Kajollota could not control her laughter. If not for this strange boy standing beside her, she could have had much more fun scaring Muluka. She came out of the woods to the clearing near the river, where Muluka was enjoying his peaceful moment till they scared him off. Under the diffused moonlight, for the first time, she took a good look at the boy she had just met in the woods. His skin was pale white unlike anyone she had met before, his hair was bright golden, Maybe that would sparkle under the morning sun, she thought. Why are his eyes blue? She was amused to see him wearing a knickerbocker with suspenders attached to it. Her cousin Dipen used to wear knickerbockers when he was very young. Nobody older than 9 years of age wore a pant like this, she thought. Boys in her known circle wore dhuti, payjama or potloong . Judging by the looks, he would definitely be 4–5 years older than her. Come Bihu, she would turn eight years old, so he at least would be around twelve, she quickly did the mental math. He sure looked funny; she giggled again.

“What is so funny?” Robert was irritated with her constant staring and mocking giggles. Ever since he had arrived at this place, people around him had been treating him like an object of curiosity, staring as if he was some exotic animal in a zoo. It couldn’t be that they hadn’t seen any white people before, all the management in the tea estates were British officers. Suddenly he had the epiphany; it might be that they had never seen an English child before. Most of the British officers in that part of the country had their families back in England. That thought made him a bit more accepting of the surroundings and people.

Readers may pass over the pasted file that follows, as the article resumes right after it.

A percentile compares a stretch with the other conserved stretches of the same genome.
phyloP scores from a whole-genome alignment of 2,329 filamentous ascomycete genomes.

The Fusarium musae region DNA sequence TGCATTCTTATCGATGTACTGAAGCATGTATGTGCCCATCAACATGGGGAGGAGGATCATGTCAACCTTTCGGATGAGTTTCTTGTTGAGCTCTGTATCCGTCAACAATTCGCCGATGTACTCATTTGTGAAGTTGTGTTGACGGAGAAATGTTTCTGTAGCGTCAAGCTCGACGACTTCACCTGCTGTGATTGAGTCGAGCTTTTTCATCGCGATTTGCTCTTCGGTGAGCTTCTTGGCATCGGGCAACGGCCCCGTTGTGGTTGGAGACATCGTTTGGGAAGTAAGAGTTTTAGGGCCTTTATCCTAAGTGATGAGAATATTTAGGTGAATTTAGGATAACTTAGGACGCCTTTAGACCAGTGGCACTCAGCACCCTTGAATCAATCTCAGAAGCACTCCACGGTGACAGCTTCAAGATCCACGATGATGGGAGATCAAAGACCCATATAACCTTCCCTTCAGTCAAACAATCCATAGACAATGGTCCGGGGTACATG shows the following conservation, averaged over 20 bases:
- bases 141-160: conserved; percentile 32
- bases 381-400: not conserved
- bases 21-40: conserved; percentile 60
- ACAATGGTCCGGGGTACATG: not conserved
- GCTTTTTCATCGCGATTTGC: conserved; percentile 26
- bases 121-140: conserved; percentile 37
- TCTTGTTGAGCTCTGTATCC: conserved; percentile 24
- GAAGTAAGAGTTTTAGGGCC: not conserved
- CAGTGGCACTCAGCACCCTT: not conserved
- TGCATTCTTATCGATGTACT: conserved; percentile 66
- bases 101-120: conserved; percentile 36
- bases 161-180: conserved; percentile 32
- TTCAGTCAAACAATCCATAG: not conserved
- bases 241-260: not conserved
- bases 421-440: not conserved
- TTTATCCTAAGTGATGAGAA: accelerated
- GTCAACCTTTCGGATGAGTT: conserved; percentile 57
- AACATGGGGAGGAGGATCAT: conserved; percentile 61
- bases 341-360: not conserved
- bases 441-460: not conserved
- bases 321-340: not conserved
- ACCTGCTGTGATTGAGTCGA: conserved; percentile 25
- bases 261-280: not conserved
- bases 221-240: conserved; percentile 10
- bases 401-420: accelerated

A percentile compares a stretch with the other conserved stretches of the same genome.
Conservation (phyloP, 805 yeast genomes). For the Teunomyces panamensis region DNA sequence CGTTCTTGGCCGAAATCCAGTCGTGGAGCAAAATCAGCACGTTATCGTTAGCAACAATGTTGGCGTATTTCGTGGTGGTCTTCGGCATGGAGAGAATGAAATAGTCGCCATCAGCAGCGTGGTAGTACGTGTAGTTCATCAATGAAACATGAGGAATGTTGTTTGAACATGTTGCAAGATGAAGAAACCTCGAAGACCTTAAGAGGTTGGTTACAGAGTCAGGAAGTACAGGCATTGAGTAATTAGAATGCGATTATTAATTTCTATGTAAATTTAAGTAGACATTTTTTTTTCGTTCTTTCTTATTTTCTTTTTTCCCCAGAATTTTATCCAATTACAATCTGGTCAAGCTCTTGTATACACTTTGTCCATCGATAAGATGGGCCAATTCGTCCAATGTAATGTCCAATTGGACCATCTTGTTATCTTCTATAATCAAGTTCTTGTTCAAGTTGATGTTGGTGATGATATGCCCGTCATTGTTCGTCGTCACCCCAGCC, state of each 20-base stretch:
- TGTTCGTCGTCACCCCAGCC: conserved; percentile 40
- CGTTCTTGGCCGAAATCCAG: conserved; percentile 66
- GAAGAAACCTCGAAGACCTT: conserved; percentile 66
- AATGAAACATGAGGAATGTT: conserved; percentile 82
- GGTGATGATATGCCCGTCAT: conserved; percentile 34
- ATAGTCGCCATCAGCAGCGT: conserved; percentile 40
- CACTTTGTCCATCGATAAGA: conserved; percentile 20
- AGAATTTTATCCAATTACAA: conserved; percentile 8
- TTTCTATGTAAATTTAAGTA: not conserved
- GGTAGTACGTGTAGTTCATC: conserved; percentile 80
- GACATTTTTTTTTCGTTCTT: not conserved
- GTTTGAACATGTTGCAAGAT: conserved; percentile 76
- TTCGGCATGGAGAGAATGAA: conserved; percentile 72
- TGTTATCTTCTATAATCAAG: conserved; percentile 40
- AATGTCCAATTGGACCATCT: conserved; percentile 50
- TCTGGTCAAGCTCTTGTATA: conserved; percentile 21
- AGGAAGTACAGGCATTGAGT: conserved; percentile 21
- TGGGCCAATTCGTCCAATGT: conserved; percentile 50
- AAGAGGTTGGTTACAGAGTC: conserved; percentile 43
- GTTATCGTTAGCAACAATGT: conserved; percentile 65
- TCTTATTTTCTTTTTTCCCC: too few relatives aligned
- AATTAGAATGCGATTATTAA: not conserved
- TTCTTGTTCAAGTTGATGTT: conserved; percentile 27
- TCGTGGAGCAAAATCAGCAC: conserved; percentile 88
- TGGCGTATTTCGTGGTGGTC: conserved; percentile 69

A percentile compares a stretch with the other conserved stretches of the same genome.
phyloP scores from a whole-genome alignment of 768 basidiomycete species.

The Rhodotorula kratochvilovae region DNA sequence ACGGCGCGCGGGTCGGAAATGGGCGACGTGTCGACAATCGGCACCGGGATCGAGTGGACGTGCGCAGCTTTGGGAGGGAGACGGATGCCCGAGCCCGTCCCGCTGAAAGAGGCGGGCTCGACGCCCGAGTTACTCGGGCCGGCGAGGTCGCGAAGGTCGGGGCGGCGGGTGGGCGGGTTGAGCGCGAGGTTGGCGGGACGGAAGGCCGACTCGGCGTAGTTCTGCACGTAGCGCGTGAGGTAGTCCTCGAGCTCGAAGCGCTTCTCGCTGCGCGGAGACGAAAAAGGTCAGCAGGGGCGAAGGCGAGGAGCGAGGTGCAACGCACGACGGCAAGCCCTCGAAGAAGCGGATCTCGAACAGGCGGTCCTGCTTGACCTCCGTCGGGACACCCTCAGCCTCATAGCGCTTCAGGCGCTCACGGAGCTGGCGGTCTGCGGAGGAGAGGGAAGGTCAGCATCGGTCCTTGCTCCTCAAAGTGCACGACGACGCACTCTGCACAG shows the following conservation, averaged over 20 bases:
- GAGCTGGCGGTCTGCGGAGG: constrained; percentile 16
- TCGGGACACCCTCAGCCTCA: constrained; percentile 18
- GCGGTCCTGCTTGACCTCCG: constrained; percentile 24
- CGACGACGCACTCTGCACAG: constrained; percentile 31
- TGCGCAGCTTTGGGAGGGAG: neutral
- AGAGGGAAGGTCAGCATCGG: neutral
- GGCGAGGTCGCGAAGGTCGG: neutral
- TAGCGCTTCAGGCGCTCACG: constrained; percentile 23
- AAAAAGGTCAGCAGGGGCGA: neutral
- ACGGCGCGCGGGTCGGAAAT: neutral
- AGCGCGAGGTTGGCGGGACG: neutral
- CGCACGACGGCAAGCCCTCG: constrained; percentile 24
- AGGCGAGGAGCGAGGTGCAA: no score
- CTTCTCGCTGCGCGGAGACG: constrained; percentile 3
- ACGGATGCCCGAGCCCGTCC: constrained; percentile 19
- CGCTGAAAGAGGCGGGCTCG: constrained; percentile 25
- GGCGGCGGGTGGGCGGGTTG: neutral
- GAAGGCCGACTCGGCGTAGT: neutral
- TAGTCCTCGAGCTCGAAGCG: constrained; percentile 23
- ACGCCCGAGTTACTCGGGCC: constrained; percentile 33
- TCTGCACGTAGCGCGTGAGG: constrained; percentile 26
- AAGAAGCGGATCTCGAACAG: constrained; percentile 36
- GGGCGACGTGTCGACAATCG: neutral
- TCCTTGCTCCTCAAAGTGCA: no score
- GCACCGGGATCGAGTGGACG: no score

“What’s your name ?” He asked her.

Kajollota smiled, she was yet to start her formal English education. But she understood at least some essential English words.


What an unusual name. Robert thought. He wasn’t even sure if he could pronounce it the way she did.

“Tumar naam ki?”

What’s your name ? She asked in Assamese, at the same time trying to explain using signs.


“Robak?” She laughed again. “Oh !! You are Bara Saheb’s son that everyone is talking about?”

Robert couldn’t understand what she said in the native language, but he kept smiling, trying to ignore the gross mispronunciation of his name. He liked something about her. He felt as if they were kindred spirits venturing into the dark woods at this god-forbidden hour.